With some exertion he collected himself, remounted the animal, and meditating upon his wild adventure, descended the glen till its junction with the broader valley through which the Tweed winds. The drawbridge was readily dropped at his first summons; and so much had he won upon the heart of the churlish warden, that Peter appeared himself with a lantern to show the Sub-Prior his way over the perilous pass.
“By my sooth, sir,” he said, holding the light up to Father Eustace’s face, “you look sorely travelled and deadly pale — but a little matter serves to weary out you men of the cell. I now who speak to you — I have ridden — before I was perched up here on this pillar betwixt wind and water — it may be thirty Scots miles before I broke my fast, and have had the red of a bramble rose in my cheek all the while — But will you taste some food, or a cup of distilled waters?”
“I may not,” said Father Eustace, “being under a vow; but I thank you for your kindness, and pray you to give what I may not accept to the next poor pilgrim who comes hither pale and fainting, for so it shall be the better both with him here, and with you hereafter.”
“By my faith, and I will do so,” said Peter Bridge-Ward, “even for thy sake — It is strange now, how this Sub-Prior gets round one’s heart more than the rest of these cowled gentry, that think of nothing but quaffing and stuffing! — Wife, I say — wife, we will give a cup of distilled waters and a crust of bread unto the next pilgrim that comes over; and ye may keep for 30 the purpose the grunds of the last greybeard, and the ill-baked bannock which the bairns couldna eat.”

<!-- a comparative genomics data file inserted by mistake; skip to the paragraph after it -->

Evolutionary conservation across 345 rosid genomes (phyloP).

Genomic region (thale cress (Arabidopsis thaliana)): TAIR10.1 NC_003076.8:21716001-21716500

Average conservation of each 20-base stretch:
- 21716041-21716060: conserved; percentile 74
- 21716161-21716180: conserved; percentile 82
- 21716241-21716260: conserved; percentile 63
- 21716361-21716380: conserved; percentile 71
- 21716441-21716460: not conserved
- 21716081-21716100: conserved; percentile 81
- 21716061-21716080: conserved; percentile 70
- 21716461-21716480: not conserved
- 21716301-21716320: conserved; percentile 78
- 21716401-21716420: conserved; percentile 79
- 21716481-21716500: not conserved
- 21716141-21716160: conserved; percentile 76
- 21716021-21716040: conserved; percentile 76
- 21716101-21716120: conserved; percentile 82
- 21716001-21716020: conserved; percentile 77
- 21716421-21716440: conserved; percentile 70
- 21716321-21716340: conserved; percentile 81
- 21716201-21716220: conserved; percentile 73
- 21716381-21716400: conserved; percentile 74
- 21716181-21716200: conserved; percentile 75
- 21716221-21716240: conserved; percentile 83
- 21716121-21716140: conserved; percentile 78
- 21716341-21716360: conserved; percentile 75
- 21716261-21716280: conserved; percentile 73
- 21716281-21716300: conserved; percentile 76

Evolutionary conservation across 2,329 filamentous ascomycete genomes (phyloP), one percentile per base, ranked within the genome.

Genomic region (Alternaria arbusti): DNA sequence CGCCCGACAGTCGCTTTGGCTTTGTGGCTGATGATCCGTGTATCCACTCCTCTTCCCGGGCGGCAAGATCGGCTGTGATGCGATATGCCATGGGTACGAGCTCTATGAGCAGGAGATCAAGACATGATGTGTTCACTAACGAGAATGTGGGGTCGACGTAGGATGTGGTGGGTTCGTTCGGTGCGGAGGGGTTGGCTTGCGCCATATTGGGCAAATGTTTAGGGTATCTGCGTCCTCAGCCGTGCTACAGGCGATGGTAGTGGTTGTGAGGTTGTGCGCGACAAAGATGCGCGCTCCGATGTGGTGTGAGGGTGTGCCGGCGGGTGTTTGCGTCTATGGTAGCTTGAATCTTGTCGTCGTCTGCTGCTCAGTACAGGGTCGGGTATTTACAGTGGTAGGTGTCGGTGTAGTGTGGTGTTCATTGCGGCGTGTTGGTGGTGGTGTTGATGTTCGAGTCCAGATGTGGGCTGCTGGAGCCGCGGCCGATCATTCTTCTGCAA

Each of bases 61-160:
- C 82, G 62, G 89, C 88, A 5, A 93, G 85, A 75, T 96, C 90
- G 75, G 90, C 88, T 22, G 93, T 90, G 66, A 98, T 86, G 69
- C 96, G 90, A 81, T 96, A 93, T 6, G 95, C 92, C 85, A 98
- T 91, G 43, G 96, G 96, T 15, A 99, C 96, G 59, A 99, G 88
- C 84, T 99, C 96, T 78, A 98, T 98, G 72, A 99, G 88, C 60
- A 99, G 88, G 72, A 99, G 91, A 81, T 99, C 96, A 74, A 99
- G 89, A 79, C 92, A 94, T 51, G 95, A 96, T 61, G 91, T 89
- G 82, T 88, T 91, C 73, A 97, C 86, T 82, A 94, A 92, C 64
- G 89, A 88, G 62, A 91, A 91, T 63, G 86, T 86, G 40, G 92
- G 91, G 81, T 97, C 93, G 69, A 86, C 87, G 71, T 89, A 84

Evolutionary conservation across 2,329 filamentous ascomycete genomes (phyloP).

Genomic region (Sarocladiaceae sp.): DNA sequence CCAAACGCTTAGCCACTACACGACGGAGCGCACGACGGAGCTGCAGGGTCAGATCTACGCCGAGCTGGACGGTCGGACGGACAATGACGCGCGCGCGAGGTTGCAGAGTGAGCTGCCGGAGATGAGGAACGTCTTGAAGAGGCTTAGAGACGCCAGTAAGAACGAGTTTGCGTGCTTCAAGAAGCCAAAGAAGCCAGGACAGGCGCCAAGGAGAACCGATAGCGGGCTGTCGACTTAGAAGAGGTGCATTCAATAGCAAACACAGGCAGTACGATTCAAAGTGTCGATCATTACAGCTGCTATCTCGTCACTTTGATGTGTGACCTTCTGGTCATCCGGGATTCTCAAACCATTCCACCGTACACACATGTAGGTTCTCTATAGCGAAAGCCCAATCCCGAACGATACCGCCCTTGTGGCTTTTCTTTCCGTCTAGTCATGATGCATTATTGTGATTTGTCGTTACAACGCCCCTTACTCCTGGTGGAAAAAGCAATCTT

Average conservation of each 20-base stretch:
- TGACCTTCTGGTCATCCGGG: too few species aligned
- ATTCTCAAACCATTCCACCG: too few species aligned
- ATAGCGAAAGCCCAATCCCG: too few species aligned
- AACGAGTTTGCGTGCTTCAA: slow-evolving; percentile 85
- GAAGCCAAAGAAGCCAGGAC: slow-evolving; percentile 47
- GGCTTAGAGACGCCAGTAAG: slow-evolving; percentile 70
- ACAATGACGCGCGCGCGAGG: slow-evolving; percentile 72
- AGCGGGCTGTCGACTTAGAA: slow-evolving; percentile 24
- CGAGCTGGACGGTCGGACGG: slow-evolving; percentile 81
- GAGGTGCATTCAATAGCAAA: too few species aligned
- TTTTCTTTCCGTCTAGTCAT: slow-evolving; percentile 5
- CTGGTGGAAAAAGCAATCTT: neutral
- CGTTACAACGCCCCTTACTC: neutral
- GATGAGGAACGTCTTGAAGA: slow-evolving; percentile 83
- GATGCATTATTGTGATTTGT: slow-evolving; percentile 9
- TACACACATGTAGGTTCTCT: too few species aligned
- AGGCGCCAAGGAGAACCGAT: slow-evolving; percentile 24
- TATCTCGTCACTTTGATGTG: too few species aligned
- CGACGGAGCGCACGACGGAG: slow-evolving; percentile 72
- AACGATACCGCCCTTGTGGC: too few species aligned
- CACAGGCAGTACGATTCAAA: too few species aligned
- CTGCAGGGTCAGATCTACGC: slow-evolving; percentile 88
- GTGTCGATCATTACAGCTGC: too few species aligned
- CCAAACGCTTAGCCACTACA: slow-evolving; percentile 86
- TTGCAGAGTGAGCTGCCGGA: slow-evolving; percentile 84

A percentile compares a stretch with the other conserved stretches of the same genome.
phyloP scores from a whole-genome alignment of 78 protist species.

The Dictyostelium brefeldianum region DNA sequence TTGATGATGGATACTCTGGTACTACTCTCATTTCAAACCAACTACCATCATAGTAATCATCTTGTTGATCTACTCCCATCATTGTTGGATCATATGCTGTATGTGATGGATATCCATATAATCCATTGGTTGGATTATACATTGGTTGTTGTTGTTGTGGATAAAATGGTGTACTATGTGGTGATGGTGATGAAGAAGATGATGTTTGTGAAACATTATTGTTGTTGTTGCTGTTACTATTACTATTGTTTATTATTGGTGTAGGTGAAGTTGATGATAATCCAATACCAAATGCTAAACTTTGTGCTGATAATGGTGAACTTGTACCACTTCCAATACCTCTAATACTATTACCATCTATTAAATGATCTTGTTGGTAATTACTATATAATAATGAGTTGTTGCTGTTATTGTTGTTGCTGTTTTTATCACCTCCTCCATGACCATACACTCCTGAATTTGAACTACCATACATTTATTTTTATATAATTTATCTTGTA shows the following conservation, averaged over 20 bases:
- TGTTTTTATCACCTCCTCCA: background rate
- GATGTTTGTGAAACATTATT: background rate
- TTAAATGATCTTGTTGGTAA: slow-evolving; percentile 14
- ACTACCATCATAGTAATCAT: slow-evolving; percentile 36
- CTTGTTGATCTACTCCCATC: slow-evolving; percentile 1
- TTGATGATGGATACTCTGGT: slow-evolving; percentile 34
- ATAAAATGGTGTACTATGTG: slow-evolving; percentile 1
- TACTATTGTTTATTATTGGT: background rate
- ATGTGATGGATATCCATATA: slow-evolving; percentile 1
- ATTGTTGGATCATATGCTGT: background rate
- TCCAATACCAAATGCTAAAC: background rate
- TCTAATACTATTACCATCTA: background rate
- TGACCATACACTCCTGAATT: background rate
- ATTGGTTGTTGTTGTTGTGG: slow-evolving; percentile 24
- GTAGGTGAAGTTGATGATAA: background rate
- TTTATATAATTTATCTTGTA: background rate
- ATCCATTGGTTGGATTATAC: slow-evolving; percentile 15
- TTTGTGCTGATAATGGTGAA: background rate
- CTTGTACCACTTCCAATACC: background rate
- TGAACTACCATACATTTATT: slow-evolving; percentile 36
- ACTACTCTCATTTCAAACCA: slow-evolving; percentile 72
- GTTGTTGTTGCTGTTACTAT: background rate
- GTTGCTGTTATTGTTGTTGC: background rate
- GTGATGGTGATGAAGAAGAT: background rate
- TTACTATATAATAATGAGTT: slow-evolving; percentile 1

While Peter issued these charitable, and, at the same time, prudent injunctions, the Sub-Prior, whose mild interference had awakened the Bridge-Ward to such an act of unwonted generosity, was pacing onward to the Monastery. In the way, he had to commune with and subdue his own rebellious heart, an enemy, he was sensible, more formidable than any which the external powers of Satan could place in his way.
Father Eustace had indeed strong temptation to suppress the extraordinary incident which had befallen him, which he was the more reluctant to confess, because he had passed so severe a judgment upon Father Philip, who, as he was not unwilling to allow, had, on his return from Glendearg, encountered obstacles somewhat similar to his own. Of this the Sub-Prior was the more convinced, when, feeling in his bosom for the Book which he had brought off from the Tower of Glendearg, he found it was amissing, which he could only account for by supposing it had been stolen from him during his trance.
“If I confess this strange visitation,” thought the Sub-Prior, “I become the ridicule of all my brethren — I whom the Primate sent hither to be a watch, as it were, and a check upon their follies. I give the Abbot an advantage over me which I shall never again recover, and Heaven only knows how he may abuse it, in his foolish simplicity, to the dishonour and loss of Holy Kirk. — But then, if I make not true confession of my shame, with what face can I again presume to admonish or restrain others? — Avow, proud heart,” continued he, addressing himself, “that the weal of Holy Church interests thee less in this matter than thine own humiliation — Yes, Heaven has punished thee even in that point in which thou didst deem thyself most strong, in thy spiritual pride and thy carnal wisdom. Thou hast laughed at and derided the inexperience of thy brethren — stoop thyself in turn to their derision — tell what they may not believe — affirm that which they will ascribe to idle fear, or perhaps to idle falsehood — sustain the disgrace of a silly visionary, or a wilful deceiver. — Be it so, I will do my duty, and make ample confession to my Superior. If the discharge of this duty destroys my usefulness in this house, God and Our Lady will send me where I can better serve them.”